White-breasted Whistler

This beautiful mangrove specialist can be easily found on our Mangrove Tours. They are usually seen foraging for crabs and other small creatures low down among the mangrove roots, and their presence is often given away by their loud calls.

Dusky Gerygones are best located among dense mangroves by their distinctive song. Interestingly, although the similar Mangrove Gerygone also occurs in the Broome area, it is not usually found in the mangroves. Photo: Ric Else 2015

Dusky Gerygones are best located among dense mangroves by their distinctive song. Interestingly, although the similar Mangrove Gerygone also occurs in the Broome area, it is not usually found in the mangroves. Photo: Ric Else 2015

Dusky Gerygone

Another real mangrove specialist, the Dusky Gerygone is endemic to Western Australia, where it occurs exclusively in the coastal mangroves between Carnarvon and the Kimberley. It is common around Roebuck Bay and usually easily encountered on our Mangrove Tours.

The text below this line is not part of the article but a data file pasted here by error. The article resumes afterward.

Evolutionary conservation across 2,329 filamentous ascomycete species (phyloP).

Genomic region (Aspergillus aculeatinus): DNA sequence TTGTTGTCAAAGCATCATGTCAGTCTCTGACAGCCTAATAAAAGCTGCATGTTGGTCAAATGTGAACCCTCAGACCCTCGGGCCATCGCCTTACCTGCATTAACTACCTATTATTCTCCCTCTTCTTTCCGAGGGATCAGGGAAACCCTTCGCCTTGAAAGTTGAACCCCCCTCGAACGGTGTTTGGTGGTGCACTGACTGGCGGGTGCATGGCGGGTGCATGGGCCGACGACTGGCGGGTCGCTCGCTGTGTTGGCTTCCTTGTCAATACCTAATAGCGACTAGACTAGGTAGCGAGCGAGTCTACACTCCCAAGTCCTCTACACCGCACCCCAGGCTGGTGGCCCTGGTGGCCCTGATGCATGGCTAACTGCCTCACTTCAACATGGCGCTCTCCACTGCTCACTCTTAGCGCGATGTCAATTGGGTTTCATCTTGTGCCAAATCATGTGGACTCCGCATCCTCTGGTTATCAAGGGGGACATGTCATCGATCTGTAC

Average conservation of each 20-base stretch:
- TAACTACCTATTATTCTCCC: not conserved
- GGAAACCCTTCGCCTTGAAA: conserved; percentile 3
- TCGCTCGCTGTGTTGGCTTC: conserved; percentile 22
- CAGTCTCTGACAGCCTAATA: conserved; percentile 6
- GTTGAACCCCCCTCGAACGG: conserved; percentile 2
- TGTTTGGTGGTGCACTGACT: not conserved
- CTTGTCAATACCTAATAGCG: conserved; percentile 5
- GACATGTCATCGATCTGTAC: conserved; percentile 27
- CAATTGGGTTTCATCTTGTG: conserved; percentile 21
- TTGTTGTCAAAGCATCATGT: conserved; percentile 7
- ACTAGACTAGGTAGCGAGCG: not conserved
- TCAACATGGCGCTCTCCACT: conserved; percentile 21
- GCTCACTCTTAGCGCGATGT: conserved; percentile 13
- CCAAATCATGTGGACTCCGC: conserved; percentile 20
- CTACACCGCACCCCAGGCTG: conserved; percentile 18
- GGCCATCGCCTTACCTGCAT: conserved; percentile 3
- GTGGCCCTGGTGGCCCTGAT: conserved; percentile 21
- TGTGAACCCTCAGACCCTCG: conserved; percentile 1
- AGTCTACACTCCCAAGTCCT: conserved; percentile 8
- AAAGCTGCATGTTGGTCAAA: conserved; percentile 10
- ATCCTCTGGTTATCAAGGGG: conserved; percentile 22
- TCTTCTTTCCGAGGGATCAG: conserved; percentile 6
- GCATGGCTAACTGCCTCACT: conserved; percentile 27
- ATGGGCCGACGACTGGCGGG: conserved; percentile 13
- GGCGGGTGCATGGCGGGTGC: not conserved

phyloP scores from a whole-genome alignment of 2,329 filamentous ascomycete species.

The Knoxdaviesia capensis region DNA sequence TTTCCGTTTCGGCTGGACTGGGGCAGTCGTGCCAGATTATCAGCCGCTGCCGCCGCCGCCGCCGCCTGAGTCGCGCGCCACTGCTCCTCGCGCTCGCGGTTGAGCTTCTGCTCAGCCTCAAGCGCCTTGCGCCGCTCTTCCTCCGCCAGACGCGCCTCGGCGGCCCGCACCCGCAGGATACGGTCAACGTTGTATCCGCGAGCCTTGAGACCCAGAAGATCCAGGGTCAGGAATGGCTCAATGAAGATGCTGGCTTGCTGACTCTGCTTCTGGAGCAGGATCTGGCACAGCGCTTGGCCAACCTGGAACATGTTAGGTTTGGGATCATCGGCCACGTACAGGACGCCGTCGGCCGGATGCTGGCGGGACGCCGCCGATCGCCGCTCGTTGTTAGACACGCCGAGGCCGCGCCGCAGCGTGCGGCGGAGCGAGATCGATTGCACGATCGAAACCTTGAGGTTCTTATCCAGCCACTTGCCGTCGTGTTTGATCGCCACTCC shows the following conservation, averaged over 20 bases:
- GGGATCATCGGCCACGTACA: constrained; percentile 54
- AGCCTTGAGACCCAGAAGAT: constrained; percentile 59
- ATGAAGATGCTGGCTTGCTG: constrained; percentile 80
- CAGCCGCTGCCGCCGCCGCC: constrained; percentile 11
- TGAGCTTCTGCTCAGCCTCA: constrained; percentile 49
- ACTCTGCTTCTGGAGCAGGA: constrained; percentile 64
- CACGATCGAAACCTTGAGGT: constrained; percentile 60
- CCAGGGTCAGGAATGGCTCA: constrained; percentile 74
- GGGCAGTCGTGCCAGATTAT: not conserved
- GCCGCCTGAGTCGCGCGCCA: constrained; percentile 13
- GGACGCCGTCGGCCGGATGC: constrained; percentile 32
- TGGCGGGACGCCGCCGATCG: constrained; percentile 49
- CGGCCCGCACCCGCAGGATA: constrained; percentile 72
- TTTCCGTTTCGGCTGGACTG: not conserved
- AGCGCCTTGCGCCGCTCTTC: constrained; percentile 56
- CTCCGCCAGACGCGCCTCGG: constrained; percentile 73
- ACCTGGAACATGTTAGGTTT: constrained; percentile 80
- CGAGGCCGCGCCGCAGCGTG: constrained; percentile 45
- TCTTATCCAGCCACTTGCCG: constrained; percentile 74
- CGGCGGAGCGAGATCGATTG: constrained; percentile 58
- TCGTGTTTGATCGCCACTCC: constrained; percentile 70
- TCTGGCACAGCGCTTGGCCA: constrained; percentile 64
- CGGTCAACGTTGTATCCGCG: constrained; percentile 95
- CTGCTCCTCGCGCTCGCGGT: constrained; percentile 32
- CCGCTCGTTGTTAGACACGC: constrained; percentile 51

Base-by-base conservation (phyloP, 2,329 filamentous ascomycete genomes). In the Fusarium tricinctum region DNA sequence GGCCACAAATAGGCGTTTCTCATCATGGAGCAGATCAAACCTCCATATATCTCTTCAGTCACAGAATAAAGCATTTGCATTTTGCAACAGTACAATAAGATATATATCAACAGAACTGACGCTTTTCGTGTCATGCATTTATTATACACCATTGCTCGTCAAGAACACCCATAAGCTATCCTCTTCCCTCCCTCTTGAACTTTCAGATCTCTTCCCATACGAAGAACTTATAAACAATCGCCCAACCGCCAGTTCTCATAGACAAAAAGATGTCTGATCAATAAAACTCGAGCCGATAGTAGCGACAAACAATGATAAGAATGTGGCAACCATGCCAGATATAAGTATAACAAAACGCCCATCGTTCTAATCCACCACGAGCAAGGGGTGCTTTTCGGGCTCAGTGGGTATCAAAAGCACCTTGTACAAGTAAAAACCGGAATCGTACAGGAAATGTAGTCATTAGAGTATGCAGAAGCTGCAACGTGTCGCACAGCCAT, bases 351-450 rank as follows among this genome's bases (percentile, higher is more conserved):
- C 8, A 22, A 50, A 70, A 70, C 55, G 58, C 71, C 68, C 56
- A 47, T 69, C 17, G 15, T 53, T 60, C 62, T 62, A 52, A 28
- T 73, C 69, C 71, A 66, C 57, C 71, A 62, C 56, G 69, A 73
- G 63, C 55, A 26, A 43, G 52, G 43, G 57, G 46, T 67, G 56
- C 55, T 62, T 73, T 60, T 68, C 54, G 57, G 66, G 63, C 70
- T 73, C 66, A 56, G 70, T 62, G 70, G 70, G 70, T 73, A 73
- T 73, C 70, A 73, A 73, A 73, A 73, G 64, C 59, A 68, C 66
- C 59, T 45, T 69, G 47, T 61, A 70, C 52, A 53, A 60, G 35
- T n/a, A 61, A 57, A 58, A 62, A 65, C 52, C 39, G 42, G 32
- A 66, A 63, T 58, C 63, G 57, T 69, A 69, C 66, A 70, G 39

Broad-billed Sandpipers are only slightly larger than the much commoner Red-necked Stints, but can be picked out by their stripy heads and droopy-tipped bills. Photo: Ric Else 2014

Broad-billed Sandpipers are only slightly larger than the much commoner Red-necked Stints, but can be picked out by their stripy heads and droopy-tipped bills. Photo: Ric Else 2014

Broad-billed Sandpiper